ls list files and directories ls -a list all files and directories mkdir make a directory cd directory change to named directory cd change to home-directory cd ~ change to home-directory cd .. change to parent directory pwd display the path of the current directory
cp file1file2 copy file1 and call it file2 mv file1file2 move or rename file1 to file2 rm file remove a file rmdir directory remove a directory cat file display a file more file display a file a page at a time head file display the first few lines of a file tail file display the last few lines of a file grep 'keyword' file search a file for keywords wc file count number of lines/words/characters in file
command > file
redirect standard output to a file command >> file append standard output to a file command < file redirect standard input from a file command1 | command2 pipe the output of command1 to the input of command2
cat file1file2 > file0 concatenate file1 and file2 to file0 sort sort data who list users currently logged in a2ps textfile > psfile convert text file to postscript file lpr -Pprinterpsfile print postscript file to named printer
Introduction to The UNIX operating system
Listing files and directories
Changing to a different Directory
The directories . and ..
More about home directories and pathnames
Removing Files and directories
Displaying the contents of a file on the screen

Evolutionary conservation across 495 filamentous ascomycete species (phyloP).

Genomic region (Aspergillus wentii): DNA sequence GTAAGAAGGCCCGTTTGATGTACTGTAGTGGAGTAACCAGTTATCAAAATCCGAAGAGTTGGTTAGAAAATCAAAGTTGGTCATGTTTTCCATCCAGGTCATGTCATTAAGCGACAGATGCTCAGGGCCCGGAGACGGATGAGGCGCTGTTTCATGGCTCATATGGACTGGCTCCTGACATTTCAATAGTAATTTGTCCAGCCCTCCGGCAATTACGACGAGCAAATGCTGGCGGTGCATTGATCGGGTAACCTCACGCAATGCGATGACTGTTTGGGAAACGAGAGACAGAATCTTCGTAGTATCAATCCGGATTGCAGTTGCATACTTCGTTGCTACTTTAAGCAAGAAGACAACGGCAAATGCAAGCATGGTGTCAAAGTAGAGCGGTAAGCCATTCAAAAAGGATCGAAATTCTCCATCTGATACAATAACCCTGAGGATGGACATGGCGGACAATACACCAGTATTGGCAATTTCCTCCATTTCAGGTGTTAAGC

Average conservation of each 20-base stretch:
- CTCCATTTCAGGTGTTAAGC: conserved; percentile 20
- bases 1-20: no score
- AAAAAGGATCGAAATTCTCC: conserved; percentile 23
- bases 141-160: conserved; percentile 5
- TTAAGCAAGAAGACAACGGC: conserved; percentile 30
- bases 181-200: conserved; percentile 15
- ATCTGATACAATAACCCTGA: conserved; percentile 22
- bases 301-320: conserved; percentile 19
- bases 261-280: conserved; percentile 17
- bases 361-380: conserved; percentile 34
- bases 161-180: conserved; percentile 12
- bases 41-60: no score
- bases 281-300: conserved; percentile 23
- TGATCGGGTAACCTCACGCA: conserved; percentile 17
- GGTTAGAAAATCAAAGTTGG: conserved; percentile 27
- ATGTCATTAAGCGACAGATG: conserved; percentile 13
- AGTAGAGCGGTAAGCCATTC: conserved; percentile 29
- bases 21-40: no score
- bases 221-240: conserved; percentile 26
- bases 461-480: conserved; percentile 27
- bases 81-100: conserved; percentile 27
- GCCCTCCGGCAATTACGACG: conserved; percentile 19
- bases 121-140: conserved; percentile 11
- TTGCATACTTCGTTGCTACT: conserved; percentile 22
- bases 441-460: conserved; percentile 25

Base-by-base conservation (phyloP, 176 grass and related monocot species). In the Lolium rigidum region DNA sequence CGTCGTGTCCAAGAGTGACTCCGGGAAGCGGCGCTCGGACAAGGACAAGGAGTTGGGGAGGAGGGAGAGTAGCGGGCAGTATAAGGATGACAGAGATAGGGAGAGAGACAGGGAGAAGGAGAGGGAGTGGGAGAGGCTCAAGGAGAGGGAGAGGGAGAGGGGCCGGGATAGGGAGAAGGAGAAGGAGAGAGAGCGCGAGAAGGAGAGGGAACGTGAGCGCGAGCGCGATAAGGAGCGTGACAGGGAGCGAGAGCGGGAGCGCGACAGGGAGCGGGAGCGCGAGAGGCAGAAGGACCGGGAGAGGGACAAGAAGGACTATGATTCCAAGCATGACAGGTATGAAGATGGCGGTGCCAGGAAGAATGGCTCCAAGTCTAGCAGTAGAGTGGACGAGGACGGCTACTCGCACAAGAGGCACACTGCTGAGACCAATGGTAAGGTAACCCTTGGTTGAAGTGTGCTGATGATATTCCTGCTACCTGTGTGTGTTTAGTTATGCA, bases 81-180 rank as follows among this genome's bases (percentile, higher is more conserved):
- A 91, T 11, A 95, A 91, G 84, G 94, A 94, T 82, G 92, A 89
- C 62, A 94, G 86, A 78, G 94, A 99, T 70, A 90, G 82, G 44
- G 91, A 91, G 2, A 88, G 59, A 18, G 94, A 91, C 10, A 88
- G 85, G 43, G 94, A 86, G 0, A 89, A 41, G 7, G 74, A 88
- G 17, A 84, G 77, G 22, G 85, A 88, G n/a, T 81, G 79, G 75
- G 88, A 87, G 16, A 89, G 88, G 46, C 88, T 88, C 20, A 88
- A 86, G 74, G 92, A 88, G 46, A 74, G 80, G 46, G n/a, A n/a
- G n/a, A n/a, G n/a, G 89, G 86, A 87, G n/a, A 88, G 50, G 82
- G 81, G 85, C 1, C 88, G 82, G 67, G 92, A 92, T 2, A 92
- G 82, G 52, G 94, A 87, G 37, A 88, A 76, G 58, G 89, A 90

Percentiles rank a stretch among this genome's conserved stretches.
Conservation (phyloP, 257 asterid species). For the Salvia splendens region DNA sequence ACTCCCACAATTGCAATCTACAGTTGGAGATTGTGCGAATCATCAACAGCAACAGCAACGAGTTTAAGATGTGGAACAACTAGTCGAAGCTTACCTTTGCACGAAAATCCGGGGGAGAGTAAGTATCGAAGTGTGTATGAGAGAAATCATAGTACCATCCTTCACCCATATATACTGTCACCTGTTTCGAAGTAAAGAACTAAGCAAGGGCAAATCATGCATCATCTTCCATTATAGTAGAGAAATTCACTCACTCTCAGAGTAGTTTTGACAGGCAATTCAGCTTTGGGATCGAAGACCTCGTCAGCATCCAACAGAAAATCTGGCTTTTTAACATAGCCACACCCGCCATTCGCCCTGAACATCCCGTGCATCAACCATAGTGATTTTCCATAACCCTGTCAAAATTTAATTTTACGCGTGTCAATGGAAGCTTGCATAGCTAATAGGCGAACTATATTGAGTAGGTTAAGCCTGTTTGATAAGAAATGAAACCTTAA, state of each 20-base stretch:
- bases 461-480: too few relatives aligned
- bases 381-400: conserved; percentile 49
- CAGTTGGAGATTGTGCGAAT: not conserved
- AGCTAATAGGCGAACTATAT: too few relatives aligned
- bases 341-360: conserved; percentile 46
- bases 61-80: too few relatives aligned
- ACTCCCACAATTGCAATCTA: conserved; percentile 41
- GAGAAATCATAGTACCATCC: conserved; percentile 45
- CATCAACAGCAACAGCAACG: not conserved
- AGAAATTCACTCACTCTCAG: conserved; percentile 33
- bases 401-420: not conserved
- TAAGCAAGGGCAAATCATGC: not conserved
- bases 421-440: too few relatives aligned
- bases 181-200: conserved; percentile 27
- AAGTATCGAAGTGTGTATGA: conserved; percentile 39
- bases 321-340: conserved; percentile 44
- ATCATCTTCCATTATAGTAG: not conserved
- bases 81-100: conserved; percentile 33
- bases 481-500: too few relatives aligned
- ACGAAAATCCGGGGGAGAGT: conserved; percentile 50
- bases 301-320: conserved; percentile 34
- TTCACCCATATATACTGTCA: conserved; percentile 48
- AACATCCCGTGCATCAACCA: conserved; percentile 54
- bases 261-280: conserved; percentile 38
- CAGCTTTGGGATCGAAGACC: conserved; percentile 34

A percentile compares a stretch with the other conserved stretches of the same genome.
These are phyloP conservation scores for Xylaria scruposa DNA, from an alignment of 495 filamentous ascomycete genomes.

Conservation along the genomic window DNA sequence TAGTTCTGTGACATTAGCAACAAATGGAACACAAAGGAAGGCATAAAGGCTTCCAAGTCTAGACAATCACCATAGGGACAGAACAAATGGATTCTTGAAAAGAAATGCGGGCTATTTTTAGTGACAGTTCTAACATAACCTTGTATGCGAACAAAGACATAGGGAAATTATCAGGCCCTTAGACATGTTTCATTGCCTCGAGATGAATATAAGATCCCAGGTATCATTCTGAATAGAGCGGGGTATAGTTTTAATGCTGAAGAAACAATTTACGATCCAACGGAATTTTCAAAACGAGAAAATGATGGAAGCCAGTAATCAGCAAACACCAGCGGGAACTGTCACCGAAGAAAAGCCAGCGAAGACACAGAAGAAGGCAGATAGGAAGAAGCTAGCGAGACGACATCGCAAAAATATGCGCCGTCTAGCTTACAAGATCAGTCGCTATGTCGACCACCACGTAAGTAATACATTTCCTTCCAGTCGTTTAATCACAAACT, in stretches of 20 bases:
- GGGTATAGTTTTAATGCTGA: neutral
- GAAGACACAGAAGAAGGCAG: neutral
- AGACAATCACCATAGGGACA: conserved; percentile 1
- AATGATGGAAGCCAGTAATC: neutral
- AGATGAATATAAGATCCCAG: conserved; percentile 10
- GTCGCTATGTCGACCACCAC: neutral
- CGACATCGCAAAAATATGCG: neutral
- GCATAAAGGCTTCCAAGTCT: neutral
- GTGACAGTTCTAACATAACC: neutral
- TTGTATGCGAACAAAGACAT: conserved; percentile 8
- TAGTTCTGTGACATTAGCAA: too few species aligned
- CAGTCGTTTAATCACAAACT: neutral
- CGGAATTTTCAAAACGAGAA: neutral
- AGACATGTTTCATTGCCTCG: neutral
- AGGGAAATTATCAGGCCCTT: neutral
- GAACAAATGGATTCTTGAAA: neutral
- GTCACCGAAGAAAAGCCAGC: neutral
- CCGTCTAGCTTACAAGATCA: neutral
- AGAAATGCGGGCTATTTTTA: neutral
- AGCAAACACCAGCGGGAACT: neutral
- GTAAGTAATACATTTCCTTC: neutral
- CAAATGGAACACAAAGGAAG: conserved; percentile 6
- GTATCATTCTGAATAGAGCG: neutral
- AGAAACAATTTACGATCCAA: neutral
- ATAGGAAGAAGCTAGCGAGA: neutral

Searching the contents of a file
Redirecting the Output
Redirecting the Input
File system security (access rights)
Changing access rights
Processes and Jobs
Listing suspended and background processes
Killing a process
Other Useful UNIX commands
In what follows, we shall use the following typographical conventions:
Characters written in bold typewriter font are commands to be typed into the computer as they stand.So, for example,
Characters written in italic typewriter font indicate non-specific file or directory names.
Words inserted within square brackets [ ] indicate keys to be pressed.% ls anydirectory[Return]means "at the UNIX prompt %, type ls followed by the name of some directory, then press the key marked return"
Don't forget to press the [Return] key: commands are not sent to the computer until this is done.
Note: UNIX is "case-sensitve", so
is not the same as
The same applies to filenames, so myfile.txt, MyFile.txt and MYFILE.TXT are three seperate files. Beware if copying files to a PC, since DOS and Windows do not make this distinction.